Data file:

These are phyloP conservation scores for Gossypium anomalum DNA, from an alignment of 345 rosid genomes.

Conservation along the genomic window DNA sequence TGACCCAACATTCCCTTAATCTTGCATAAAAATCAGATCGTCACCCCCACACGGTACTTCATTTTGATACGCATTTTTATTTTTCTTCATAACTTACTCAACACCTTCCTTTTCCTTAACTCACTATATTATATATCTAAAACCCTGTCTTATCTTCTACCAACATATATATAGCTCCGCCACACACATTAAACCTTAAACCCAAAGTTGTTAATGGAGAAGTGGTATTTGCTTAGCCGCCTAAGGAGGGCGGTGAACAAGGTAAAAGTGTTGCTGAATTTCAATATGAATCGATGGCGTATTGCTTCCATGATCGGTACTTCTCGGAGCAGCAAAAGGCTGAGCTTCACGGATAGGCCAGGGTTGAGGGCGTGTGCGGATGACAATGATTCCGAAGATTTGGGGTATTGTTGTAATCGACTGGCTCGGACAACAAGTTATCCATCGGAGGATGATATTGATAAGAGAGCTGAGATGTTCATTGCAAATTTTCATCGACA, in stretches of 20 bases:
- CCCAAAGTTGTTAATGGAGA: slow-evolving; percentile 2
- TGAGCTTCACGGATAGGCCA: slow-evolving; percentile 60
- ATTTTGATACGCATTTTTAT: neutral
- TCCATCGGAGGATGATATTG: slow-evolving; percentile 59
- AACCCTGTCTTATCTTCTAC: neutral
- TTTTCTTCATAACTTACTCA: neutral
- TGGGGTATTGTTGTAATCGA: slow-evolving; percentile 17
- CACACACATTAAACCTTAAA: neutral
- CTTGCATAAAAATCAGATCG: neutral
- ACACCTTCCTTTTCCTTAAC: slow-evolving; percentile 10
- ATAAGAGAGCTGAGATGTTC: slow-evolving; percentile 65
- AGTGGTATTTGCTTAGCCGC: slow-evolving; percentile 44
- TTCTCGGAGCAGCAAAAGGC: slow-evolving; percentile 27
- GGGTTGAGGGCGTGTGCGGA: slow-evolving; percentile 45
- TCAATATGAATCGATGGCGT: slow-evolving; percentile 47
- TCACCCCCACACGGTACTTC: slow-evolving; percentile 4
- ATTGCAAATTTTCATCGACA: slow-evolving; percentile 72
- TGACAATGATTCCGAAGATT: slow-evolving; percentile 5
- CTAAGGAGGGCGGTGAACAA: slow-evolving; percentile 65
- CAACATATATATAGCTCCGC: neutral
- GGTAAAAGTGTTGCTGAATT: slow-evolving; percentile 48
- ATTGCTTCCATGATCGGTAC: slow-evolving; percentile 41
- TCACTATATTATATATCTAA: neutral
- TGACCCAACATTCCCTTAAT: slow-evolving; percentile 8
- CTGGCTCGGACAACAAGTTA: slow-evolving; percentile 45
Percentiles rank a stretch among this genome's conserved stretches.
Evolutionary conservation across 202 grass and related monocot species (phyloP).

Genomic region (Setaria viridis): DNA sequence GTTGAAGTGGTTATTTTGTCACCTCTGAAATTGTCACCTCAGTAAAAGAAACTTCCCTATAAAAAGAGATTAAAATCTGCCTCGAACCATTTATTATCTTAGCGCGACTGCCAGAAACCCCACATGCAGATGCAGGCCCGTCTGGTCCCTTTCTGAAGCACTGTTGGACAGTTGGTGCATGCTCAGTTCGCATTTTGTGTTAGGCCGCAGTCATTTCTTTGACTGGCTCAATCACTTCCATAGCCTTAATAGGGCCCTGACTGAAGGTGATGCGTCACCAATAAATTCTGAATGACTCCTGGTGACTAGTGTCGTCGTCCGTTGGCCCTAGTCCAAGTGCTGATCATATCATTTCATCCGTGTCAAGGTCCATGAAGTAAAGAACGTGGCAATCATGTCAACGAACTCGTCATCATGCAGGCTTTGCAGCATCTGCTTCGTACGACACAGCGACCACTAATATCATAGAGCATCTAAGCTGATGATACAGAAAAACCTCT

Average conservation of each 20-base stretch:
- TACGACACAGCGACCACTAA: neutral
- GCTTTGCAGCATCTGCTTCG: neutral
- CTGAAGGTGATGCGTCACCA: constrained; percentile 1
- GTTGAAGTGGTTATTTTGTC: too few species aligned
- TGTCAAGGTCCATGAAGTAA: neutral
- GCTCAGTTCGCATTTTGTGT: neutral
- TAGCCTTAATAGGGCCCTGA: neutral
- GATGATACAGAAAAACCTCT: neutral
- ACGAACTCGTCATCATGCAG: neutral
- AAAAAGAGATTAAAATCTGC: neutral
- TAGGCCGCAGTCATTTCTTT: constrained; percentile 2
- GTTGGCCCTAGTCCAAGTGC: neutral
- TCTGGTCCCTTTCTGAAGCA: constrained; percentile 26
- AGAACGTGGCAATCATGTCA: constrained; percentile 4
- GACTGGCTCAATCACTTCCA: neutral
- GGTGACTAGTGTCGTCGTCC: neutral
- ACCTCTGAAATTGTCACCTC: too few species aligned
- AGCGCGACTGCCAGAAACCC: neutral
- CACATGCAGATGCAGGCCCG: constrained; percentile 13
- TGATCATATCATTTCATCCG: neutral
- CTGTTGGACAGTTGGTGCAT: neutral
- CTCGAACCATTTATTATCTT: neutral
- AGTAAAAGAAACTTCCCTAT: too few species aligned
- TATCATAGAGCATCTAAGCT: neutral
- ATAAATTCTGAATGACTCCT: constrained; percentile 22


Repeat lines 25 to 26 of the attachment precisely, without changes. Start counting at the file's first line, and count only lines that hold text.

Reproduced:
- TCACTATATTATATATCTAA: neutral
- TGACCCAACATTCCCTTAAT: slow-evolving; percentile 8